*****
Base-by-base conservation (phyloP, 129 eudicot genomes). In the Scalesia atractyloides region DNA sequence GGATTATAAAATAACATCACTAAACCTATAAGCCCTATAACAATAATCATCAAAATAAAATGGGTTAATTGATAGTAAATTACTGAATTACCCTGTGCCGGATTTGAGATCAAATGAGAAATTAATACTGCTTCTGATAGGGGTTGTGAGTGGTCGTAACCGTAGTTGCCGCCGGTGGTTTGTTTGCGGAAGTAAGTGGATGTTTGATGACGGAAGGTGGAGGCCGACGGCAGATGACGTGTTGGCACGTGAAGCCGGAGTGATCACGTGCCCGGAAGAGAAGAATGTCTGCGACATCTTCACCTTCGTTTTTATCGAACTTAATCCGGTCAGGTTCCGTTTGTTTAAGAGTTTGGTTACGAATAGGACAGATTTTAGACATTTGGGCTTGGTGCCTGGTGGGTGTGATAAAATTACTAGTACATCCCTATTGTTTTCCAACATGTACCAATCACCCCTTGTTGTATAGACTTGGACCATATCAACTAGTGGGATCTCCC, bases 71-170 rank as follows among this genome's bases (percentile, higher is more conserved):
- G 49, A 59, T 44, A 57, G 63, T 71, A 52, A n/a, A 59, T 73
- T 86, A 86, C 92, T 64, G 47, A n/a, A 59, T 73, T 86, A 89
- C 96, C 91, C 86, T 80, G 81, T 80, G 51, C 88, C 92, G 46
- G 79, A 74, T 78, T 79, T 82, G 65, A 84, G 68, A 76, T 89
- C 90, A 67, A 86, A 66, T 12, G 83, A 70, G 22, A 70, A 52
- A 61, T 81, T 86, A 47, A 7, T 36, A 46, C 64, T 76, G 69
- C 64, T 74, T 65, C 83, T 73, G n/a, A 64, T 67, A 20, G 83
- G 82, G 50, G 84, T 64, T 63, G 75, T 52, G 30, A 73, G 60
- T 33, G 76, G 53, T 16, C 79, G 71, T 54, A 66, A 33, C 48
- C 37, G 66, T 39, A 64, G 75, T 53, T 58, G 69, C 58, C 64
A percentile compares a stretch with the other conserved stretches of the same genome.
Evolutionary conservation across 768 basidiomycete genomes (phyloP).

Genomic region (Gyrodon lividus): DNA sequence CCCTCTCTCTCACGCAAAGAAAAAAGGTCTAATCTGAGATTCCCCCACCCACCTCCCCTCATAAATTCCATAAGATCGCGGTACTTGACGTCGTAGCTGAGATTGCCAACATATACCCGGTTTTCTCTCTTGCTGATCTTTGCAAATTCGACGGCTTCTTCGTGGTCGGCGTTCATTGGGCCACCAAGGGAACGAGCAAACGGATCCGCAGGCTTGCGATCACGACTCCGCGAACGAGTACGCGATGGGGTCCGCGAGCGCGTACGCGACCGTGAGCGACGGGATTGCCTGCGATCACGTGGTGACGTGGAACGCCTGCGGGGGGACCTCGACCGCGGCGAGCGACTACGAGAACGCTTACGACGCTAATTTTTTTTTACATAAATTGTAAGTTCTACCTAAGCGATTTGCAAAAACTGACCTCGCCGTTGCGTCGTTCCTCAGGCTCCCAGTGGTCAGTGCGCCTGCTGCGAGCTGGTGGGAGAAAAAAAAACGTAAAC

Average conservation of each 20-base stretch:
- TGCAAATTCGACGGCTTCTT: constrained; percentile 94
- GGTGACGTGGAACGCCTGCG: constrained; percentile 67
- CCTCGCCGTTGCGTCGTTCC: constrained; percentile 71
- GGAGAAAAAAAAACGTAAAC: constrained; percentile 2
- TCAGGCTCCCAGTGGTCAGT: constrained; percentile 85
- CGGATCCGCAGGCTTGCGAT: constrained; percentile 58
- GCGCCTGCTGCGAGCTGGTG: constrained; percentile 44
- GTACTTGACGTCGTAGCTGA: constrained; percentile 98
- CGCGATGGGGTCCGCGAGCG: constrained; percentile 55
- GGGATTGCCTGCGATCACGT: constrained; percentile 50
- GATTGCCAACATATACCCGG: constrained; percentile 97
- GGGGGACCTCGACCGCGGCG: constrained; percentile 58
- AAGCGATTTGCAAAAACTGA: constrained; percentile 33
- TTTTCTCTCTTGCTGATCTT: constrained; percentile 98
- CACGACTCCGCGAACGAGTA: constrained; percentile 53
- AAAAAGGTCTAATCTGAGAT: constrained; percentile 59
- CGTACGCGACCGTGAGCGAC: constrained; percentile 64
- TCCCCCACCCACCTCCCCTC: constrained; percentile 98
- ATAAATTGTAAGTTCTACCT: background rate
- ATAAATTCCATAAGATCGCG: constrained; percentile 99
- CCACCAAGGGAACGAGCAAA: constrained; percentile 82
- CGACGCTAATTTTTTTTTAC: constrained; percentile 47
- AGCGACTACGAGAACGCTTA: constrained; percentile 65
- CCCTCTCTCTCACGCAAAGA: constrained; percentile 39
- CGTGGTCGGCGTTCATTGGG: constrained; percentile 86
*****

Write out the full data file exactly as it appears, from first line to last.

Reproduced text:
Base-by-base conservation (phyloP, 129 eudicot genomes). In the Scalesia atractyloides region DNA sequence GGATTATAAAATAACATCACTAAACCTATAAGCCCTATAACAATAATCATCAAAATAAAATGGGTTAATTGATAGTAAATTACTGAATTACCCTGTGCCGGATTTGAGATCAAATGAGAAATTAATACTGCTTCTGATAGGGGTTGTGAGTGGTCGTAACCGTAGTTGCCGCCGGTGGTTTGTTTGCGGAAGTAAGTGGATGTTTGATGACGGAAGGTGGAGGCCGACGGCAGATGACGTGTTGGCACGTGAAGCCGGAGTGATCACGTGCCCGGAAGAGAAGAATGTCTGCGACATCTTCACCTTCGTTTTTATCGAACTTAATCCGGTCAGGTTCCGTTTGTTTAAGAGTTTGGTTACGAATAGGACAGATTTTAGACATTTGGGCTTGGTGCCTGGTGGGTGTGATAAAATTACTAGTACATCCCTATTGTTTTCCAACATGTACCAATCACCCCTTGTTGTATAGACTTGGACCATATCAACTAGTGGGATCTCCC, bases 71-170 rank as follows among this genome's bases (percentile, higher is more conserved):
- G 49, A 59, T 44, A 57, G 63, T 71, A 52, A n/a, A 59, T 73
- T 86, A 86, C 92, T 64, G 47, A n/a, A 59, T 73, T 86, A 89
- C 96, C 91, C 86, T 80, G 81, T 80, G 51, C 88, C 92, G 46
- G 79, A 74, T 78, T 79, T 82, G 65, A 84, G 68, A 76, T 89
- C 90, A 67, A 86, A 66, T 12, G 83, A 70, G 22, A 70, A 52
- A 61, T 81, T 86, A 47, A 7, T 36, A 46, C 64, T 76, G 69
- C 64, T 74, T 65, C 83, T 73, G n/a, A 64, T 67, A 20, G 83
- G 82, G 50, G 84, T 64, T 63, G 75, T 52, G 30, A 73, G 60
- T 33, G 76, G 53, T 16, C 79, G 71, T 54, A 66, A 33, C 48
- C 37, G 66, T 39, A 64, G 75, T 53, T 58, G 69, C 58, C 64
A percentile compares a stretch with the other conserved stretches of the same genome.
Evolutionary conservation across 768 basidiomycete genomes (phyloP).

Genomic region (Gyrodon lividus): DNA sequence CCCTCTCTCTCACGCAAAGAAAAAAGGTCTAATCTGAGATTCCCCCACCCACCTCCCCTCATAAATTCCATAAGATCGCGGTACTTGACGTCGTAGCTGAGATTGCCAACATATACCCGGTTTTCTCTCTTGCTGATCTTTGCAAATTCGACGGCTTCTTCGTGGTCGGCGTTCATTGGGCCACCAAGGGAACGAGCAAACGGATCCGCAGGCTTGCGATCACGACTCCGCGAACGAGTACGCGATGGGGTCCGCGAGCGCGTACGCGACCGTGAGCGACGGGATTGCCTGCGATCACGTGGTGACGTGGAACGCCTGCGGGGGGACCTCGACCGCGGCGAGCGACTACGAGAACGCTTACGACGCTAATTTTTTTTTACATAAATTGTAAGTTCTACCTAAGCGATTTGCAAAAACTGACCTCGCCGTTGCGTCGTTCCTCAGGCTCCCAGTGGTCAGTGCGCCTGCTGCGAGCTGGTGGGAGAAAAAAAAACGTAAAC

Average conservation of each 20-base stretch:
- TGCAAATTCGACGGCTTCTT: constrained; percentile 94
- GGTGACGTGGAACGCCTGCG: constrained; percentile 67
- CCTCGCCGTTGCGTCGTTCC: constrained; percentile 71
- GGAGAAAAAAAAACGTAAAC: constrained; percentile 2
- TCAGGCTCCCAGTGGTCAGT: constrained; percentile 85
- CGGATCCGCAGGCTTGCGAT: constrained; percentile 58
- GCGCCTGCTGCGAGCTGGTG: constrained; percentile 44
- GTACTTGACGTCGTAGCTGA: constrained; percentile 98
- CGCGATGGGGTCCGCGAGCG: constrained; percentile 55
- GGGATTGCCTGCGATCACGT: constrained; percentile 50
- GATTGCCAACATATACCCGG: constrained; percentile 97
- GGGGGACCTCGACCGCGGCG: constrained; percentile 58
- AAGCGATTTGCAAAAACTGA: constrained; percentile 33
- TTTTCTCTCTTGCTGATCTT: constrained; percentile 98
- CACGACTCCGCGAACGAGTA: constrained; percentile 53
- AAAAAGGTCTAATCTGAGAT: constrained; percentile 59
- CGTACGCGACCGTGAGCGAC: constrained; percentile 64
- TCCCCCACCCACCTCCCCTC: constrained; percentile 98
- ATAAATTGTAAGTTCTACCT: background rate
- ATAAATTCCATAAGATCGCG: constrained; percentile 99
- CCACCAAGGGAACGAGCAAA: constrained; percentile 82
- CGACGCTAATTTTTTTTTAC: constrained; percentile 47
- AGCGACTACGAGAACGCTTA: constrained; percentile 65
- CCCTCTCTCTCACGCAAAGA: constrained; percentile 39
- CGTGGTCGGCGTTCATTGGG: constrained; percentile 86